“I think it does send a clear message,” said Rob Gramlich, president of industry consultant Grid Strategies. “It’s a well-done and thorough report citing many dozens of studies. So, I think, as a pure piece of analysis and information, it makes a very strong case. And it is from the Department of Energy, with the authority that entails … and is supported by all the national labs, so that gives it a lot more credibility than just a report.”
The study’s topline findings were no surprise, as Energy Secretary Jennifer Granholm said in a press call preceding the release. “We need to seriously build out transmission in order to improve reliability and resilience, and of course, to lower energy costs and relieve congestion on the grid.”
The study also finds “that of all the different configurations of transmission deployment, interregional transmission results in the largest benefits,” Schneider added during the Nov. 8 webinar, with the caveat that “transmission needs will shift over time.”
The report’s broad and general approach — and the department’s insistence on not providing solutions — left some commenters dissatisfied. Utilities, RTOs and transmission developers all argued the report omitted projects and circumstances specific to their transmission planning and operations.
New York Transmission Owners (NYTO), a utility stakeholder group in NYISO, said the report should include four of its latest projects, which are aimed at alleviating price differentials between New York City and upstate areas, an issue raised in the draft.
PJM staunchly defended its performance during the winter storm of February 2021, commonly referred to as Winter Storm Uri, noting it provided “unprecedented amounts of power” to neighboring regions and that any limits in interregional transfers were due to “constraints in neighboring systems.”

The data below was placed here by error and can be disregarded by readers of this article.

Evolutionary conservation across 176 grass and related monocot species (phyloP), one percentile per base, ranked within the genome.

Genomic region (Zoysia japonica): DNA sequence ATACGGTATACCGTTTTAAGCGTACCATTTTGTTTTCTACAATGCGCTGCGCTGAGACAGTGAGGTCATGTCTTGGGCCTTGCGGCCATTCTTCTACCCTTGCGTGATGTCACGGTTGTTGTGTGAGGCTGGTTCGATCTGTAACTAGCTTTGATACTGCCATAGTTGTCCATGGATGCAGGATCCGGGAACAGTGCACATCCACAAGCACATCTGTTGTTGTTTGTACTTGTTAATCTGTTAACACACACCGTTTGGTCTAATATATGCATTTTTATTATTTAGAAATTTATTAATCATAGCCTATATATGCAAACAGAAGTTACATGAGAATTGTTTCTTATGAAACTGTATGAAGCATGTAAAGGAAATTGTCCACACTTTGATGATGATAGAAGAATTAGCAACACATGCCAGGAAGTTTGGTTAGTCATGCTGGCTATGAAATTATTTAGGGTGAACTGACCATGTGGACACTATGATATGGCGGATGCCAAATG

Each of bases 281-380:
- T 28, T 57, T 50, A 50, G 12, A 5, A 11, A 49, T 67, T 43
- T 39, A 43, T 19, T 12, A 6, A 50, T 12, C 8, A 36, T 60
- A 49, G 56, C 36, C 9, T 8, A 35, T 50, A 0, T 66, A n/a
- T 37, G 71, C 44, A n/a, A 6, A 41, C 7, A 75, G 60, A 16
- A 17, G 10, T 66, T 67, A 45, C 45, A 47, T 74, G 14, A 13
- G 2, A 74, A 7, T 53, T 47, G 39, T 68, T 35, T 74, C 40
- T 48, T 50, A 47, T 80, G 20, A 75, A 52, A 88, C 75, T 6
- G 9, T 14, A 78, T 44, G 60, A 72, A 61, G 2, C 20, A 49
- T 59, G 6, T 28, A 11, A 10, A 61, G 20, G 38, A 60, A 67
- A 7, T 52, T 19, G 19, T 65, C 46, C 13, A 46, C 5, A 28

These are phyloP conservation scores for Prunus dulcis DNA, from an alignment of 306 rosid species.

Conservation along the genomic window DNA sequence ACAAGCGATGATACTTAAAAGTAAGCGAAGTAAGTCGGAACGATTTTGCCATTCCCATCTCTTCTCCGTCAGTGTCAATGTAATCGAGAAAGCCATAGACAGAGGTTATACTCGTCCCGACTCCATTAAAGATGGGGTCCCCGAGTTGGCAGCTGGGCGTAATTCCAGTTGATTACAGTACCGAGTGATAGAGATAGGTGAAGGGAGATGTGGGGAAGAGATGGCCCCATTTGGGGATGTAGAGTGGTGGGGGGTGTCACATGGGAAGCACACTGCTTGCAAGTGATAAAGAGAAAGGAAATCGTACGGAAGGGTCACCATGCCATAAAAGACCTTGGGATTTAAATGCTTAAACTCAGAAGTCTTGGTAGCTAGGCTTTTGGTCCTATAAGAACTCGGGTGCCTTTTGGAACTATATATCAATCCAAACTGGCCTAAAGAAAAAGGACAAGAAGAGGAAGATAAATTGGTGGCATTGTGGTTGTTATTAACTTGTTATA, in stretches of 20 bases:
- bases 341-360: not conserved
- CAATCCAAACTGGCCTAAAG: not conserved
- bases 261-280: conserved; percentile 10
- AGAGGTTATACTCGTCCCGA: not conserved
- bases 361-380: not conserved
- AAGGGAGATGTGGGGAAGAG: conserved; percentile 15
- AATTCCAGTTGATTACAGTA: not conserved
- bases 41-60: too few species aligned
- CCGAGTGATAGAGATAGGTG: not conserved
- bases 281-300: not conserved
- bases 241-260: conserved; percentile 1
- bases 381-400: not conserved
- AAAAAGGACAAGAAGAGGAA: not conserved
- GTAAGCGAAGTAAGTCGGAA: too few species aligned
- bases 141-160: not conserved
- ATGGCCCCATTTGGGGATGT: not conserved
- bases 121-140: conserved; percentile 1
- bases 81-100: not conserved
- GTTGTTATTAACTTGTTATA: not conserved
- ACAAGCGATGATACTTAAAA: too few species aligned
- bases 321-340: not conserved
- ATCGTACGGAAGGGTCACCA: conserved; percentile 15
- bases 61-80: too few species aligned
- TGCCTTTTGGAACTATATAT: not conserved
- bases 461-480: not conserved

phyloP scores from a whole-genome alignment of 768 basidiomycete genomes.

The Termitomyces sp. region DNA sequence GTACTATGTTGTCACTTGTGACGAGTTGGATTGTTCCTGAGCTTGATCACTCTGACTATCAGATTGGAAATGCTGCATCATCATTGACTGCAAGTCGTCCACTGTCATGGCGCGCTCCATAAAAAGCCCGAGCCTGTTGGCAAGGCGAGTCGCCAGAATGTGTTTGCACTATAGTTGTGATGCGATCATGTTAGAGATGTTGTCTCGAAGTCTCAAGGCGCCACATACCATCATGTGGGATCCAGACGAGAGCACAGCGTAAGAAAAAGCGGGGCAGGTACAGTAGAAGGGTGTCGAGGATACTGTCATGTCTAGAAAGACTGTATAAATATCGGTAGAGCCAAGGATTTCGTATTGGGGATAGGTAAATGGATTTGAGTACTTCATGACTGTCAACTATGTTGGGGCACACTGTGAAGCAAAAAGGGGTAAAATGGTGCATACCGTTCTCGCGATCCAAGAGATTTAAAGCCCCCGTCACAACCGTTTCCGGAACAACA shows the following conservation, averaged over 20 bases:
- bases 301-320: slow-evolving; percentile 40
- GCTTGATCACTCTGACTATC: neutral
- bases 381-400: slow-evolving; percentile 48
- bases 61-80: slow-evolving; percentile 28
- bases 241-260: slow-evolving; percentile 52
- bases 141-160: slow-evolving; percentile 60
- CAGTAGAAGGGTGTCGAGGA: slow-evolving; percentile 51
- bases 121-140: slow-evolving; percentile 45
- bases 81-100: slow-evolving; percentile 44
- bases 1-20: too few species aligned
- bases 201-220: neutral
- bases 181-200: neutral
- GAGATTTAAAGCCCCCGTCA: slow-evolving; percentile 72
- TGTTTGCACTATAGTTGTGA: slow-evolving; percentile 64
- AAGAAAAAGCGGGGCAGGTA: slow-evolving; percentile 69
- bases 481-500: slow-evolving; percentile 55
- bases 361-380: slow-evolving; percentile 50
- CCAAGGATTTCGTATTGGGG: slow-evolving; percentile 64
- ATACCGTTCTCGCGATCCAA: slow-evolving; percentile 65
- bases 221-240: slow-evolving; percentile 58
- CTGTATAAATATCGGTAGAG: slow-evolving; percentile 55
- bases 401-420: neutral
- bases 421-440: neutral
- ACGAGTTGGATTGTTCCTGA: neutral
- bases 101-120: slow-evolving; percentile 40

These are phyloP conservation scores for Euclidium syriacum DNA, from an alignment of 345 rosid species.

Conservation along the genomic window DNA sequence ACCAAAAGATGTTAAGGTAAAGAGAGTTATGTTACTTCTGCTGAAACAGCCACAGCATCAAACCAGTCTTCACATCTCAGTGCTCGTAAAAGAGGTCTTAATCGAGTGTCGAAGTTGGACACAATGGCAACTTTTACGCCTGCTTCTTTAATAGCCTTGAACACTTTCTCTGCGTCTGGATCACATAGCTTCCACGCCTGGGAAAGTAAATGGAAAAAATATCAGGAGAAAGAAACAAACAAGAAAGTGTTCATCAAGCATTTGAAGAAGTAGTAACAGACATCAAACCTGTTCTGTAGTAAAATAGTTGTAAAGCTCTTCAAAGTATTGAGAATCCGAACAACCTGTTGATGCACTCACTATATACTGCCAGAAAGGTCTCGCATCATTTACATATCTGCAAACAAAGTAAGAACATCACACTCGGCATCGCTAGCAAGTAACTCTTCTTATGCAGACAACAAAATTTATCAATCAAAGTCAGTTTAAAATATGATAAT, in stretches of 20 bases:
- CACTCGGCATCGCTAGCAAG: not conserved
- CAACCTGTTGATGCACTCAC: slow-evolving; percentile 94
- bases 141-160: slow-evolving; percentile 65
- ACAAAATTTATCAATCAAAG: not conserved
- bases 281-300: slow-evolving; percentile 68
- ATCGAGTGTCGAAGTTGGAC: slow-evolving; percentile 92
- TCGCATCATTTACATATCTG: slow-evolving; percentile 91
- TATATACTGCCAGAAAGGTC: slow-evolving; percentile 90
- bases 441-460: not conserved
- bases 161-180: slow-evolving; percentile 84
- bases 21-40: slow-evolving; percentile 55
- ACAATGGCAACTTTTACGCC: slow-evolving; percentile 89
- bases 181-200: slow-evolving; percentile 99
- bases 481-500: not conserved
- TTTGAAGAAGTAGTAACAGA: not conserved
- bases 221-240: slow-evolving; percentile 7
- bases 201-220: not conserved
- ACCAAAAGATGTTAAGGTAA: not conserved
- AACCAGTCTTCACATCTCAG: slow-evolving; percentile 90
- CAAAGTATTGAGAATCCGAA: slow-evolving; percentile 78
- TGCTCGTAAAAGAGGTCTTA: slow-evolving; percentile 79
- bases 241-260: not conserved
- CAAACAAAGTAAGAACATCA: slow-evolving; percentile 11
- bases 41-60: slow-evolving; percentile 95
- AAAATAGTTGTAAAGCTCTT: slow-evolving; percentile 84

ERCOT, on the other hand, urged DOE to treat the effects of Uri as outliers, asserting the report’s call for more interregional transmission to connect Texas to surrounding areas is overstated, given system upgrades it has undertaken since the storm.
DOE’s decision to base the report on existing studies, rather than fresh research ― and the resulting underlying assumptions ― was another flashpoint. While the draft referenced more than 50 reports, DOE was deluged with recommendations for other studies to be included, resulting in the final version reviewing and citing more than 100 reports.
Given the study’s strong focus on interregional transmission, the National Renewable Energy Laboratory’s Interconnections Seam Study ― which looked at the benefits of interregional connections ― was one of the more surprising omissions from the draft, but it was included in the final. Other additions include MISO’s Long-Range Transmission Planning Process and CAISO’s 2022-2023 Transmission Plan.